Health Planning and Reimbursement
CCAHS launched into the planning sector of health care with a passion; a term of endearment now used as a mantra to market capitalistic ideas, services and products. But in the 1970’s passion was a mantra and cause for action to those consumers whose thoughts centered on the revolutionary belief that positive change was as Bob Dylan said ‘blowing in the winds”.
The placement of this belief resided within the National Health Planning and Resources Development Act (PL 93-641). This landmark federal legislation was preceded by several earlier federal acts of great import in the health delivery field leading up to the need for this legislation; most notably the Hospital Survey and Construction Act (or the Hill–Burton Act) is a U.S. federal law that was passed in 1946 and created what many Americans came to believe was an oversupply of hospital beds and services and the 1964 amendments to the Social Security Act which created Medicare and Medicaid. The former said build baby build while the second shouted we’ll pay baby pay.
Anyone ever who took economics 101 knew this was an economic formula for disaster. Today, we can see the voodoo economics of supply side economics with guaranteed financial floors via subsidies in a price insensitive market. To top it all off, the spending required little supervision and the providers controlled most decisions about the services and products to be purchased. And if a penultimate condition was required it was the fact that almost all of what was purchased had questionable value and great potential for danger to the person receiving the product or service. The combination is lethal especially when the industry is price insensitive!
As importantly, study after study showed that America was on the verge of becoming over-supplied in all medical facilities and services. Comparisons of utilization rates of hospital beds, lengths of stay and cost to the hospitals and expenses in the form of charges to patients and payers started to show a clear divide between America and the rest of the western nations. Justified by the industry based on the myths that would soon explode that American medicine and medical care in general was the best in the world sustained the status quo. As seen that was all to change within a generation.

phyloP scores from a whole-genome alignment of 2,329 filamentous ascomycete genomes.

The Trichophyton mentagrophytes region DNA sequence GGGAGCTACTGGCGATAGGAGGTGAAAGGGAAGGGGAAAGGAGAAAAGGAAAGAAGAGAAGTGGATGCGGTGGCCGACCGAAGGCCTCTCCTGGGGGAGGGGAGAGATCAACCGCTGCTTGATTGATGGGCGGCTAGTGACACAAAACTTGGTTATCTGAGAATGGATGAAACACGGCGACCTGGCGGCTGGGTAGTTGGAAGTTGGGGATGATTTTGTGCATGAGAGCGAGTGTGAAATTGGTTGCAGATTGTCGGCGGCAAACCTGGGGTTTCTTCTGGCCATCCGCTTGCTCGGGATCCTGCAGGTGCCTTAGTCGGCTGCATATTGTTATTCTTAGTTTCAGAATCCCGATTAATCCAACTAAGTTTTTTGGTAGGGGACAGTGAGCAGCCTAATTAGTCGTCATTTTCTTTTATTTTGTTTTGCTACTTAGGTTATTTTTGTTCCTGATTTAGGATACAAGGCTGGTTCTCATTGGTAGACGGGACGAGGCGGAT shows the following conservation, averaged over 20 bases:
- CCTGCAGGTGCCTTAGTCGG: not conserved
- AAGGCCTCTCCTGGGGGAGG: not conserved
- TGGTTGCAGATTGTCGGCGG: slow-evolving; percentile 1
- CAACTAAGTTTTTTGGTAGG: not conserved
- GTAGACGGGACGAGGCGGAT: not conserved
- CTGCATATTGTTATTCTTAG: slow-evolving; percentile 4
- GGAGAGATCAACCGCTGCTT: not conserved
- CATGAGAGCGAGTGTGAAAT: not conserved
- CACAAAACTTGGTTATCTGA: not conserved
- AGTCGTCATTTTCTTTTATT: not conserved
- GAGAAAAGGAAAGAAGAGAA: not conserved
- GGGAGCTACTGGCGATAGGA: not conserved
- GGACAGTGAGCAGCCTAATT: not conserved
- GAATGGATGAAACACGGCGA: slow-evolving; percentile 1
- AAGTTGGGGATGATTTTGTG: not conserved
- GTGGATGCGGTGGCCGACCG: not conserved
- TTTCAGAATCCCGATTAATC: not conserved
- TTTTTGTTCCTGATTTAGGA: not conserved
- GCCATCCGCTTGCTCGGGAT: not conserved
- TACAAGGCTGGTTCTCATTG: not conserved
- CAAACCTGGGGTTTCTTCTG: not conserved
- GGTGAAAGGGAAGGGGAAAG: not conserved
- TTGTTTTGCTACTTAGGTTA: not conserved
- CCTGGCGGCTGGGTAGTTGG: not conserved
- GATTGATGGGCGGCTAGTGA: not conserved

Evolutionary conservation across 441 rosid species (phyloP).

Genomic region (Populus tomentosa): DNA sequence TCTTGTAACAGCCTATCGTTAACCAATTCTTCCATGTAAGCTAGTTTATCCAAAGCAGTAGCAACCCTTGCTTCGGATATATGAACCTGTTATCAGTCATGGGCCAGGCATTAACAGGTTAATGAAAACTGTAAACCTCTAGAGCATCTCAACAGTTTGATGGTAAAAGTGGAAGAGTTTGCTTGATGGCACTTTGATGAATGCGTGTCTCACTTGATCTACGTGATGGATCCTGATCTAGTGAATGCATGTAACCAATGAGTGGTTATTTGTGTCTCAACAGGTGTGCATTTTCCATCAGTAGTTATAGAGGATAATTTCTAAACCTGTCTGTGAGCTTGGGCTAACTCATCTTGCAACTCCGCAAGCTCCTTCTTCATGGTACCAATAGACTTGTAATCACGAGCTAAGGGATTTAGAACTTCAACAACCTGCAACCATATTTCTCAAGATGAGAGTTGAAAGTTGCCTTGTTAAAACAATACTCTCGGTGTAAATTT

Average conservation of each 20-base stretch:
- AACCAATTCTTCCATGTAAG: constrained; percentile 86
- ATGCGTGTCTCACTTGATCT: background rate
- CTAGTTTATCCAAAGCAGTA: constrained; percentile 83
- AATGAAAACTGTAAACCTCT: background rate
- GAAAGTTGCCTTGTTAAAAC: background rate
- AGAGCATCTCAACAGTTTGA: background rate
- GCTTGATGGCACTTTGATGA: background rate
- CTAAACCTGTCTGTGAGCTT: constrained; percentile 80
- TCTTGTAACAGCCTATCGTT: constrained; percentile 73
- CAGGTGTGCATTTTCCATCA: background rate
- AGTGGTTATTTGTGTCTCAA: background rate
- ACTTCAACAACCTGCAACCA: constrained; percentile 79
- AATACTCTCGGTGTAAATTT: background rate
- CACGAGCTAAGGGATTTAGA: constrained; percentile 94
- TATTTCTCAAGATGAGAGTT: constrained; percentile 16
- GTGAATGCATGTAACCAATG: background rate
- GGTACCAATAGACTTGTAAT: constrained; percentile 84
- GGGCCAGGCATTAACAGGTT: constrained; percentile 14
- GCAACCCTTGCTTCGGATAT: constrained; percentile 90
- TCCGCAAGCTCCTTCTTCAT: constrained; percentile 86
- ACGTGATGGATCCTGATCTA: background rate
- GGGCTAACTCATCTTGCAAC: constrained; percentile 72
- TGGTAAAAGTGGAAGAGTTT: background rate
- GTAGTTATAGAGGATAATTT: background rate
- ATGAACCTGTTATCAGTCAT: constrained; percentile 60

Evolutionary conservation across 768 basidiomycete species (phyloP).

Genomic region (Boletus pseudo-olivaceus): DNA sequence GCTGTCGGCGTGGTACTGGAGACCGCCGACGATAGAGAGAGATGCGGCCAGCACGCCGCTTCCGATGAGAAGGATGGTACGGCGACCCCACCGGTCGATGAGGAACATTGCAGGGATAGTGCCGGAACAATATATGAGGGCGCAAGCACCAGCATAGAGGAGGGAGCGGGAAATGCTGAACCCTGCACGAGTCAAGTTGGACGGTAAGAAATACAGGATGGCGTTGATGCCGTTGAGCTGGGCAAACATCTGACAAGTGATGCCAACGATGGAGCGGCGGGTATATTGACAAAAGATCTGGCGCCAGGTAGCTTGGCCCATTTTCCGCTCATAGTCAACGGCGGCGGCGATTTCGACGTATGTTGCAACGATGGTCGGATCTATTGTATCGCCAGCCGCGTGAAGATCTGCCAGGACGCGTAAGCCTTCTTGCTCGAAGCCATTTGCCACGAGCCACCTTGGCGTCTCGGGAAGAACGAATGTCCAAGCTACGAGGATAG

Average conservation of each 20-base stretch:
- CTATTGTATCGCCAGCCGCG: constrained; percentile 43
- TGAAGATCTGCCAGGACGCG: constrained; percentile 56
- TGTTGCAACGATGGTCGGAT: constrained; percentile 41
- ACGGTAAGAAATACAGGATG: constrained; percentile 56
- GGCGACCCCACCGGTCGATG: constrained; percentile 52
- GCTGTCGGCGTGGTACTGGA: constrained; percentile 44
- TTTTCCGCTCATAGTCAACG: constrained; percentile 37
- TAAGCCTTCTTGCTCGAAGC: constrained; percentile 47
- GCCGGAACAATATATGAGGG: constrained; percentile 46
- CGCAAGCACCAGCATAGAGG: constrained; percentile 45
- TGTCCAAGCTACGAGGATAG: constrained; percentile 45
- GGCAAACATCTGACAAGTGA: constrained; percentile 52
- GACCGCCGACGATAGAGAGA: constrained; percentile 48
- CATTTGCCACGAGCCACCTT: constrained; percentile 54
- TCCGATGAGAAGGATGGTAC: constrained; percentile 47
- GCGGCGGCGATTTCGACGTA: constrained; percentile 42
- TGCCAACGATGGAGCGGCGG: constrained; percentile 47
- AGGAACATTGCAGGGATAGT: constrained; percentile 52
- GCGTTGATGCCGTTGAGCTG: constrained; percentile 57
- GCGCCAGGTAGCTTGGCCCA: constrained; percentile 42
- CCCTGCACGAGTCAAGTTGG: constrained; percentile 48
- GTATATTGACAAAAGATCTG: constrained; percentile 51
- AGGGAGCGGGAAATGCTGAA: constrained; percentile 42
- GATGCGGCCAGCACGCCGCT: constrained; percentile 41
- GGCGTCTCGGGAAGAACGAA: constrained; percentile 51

The Act called for the establishment of over 200 Health System Agencies (HSAs) to integrate all current planning efforts. The dream was that consolidation of planning involving consumers would open a new page on the organization of health care delivery. And that in turn would wipe out unequal access, destroy the remaining discriminatory treatment towards minorities, the poor and women, improve quality, reduce payments by government and private insurers and non-insured individuals and reduce costs to providers.
Martin Luther King had a dream. For most consumers the HSA’s were a nightmare. From the start the Act’s legislated goals were counterproductive for providers and their suppliers. Consumers were outnumbered and without adequate resources. Complicated technical and legal issues could easily overwhelm those without professional degrees and/or experience. Most poor consumers had neither. Simple strategies to demean and marginalize consumers not familiar to the ways of the board room would find ‘Robert’s Rules of Order’ used to control meeting content and action. Learning and using the industry jargon also presented another obstacle. Staff hired from among the ranks of consumers soon decided that as the labor song goes, “The working class can kiss my ass. I got the foreman’s job at last.”
Yet, there were gains here and there within each HSA as individual and dedicated consumers held their ground.
This issue described the problems facing the HAS consumer representatives and the HSAs in general and implied that the HSAs could easily go the way of the CHPAs which they replaced. [Read: crisis, committee to explore the reasons causing the crisis and solution by creating a new name for the crisis and a new replacement agency to implement the needed changes.]